As timescaler compensate the slow down of valgrind, the application behave normally and the leak is detected by valgrind.

Getting timescaler

The timescaler source code can be found on gihub.

timescaler only hooks a subset of the time-dependent libc functions that it can hooks. This subset is enough to scale the time of most applications including VLC media player. If you want to contribute to timescaler, do not hesitate to send mail, patches, pull request, bug reports ...


Making VLC at home

ven. 04 mai 2012 by Rémi Duraffort

In my previous article, I showed a way to setup and jump into a root file system in order to test a software in this environment.

Using PRoot, such task looks really easy and does not require any privileges. We will now finish this setup in order to build and …

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PRoot sorcery

lun. 16 avril 2012 by Rémi Duraffort

A good practice for software developer is to provide a test suite while developing a software. When developing for Linux, it's also a good practice to compile the software and run the test suite on many distributions like Debian, Ubuntu, Fedora, ArchLinux, Centos, Slackware and for both i386 and x86_64 …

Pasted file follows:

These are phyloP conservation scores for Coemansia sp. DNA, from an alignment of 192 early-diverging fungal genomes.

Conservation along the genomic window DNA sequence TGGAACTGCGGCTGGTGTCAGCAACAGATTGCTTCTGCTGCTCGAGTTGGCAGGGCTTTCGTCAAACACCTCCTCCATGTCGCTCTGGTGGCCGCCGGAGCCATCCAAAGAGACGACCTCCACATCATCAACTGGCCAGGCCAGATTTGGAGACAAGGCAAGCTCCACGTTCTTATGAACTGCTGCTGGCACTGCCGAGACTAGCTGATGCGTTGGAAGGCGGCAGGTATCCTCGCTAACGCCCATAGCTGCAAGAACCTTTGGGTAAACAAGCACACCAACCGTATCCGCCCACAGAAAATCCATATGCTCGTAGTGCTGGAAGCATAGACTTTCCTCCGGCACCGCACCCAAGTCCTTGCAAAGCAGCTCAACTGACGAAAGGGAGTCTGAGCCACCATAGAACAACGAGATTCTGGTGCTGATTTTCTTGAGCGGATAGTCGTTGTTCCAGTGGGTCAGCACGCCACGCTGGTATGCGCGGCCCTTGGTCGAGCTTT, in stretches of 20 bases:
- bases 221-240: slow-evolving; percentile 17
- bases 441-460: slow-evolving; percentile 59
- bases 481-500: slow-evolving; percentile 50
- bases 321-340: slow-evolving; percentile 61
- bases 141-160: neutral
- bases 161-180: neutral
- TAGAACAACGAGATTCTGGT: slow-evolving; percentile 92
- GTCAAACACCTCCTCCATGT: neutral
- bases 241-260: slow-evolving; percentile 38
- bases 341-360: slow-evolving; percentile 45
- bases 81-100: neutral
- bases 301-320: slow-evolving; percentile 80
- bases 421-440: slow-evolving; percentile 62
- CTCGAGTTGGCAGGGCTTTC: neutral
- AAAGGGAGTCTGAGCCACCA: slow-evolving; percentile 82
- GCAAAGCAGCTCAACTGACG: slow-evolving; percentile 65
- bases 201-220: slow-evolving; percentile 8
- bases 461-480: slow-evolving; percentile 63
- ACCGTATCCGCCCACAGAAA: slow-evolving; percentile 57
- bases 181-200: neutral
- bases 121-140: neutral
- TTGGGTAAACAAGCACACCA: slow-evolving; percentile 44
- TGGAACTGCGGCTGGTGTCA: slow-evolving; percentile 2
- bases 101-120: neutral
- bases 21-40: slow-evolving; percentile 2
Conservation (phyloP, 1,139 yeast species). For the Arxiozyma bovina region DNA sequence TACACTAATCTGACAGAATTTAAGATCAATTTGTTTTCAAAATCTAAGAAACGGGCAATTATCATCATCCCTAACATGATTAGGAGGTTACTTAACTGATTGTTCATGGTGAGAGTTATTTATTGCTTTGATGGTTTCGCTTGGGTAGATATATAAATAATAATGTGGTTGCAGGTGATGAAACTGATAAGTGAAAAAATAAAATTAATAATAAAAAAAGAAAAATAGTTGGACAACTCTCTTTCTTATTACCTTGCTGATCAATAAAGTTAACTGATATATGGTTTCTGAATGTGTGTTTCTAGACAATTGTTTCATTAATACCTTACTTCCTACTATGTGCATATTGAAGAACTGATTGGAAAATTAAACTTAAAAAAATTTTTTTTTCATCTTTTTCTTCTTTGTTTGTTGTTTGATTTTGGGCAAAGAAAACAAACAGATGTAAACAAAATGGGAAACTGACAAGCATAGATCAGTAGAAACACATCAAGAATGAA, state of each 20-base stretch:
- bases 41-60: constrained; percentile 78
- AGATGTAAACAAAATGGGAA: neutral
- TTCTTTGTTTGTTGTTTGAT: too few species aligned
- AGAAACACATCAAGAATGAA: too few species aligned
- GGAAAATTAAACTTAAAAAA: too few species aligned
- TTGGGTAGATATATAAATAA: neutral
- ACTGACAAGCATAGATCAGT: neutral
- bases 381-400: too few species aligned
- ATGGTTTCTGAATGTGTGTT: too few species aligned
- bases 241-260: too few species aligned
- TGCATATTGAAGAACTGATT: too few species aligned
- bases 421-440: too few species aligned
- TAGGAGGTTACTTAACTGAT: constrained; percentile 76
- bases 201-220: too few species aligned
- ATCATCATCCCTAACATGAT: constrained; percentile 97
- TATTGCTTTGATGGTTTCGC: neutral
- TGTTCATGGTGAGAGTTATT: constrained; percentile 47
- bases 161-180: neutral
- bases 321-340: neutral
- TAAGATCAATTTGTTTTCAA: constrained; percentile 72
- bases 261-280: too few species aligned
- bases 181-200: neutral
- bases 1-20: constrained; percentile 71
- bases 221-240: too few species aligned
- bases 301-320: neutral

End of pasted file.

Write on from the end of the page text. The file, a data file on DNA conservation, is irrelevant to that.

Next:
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VLC on Android

mer. 02 février 2011 by Rémi Duraffort

A lot of people are asking about the status of VLC media player on Android. We usually answered that we are working on it. Now that some good progresses has been done, lets look at the current status of VLC media player for Android.

Current status

After two months of …

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Google Mentor Summit (part2)

jeu. 11 novembre 2010 by Rémi Duraffort

We went to the Google Mentor Summit in California for the week-end, let's talk a bit about it ...

The Google Mentor Summit

Every year, Google organizes the Google Summer of Code. This event is an opportunity for students to work on Open Source projects during the summer and being payed …

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VideoLAN accepted for Google Code In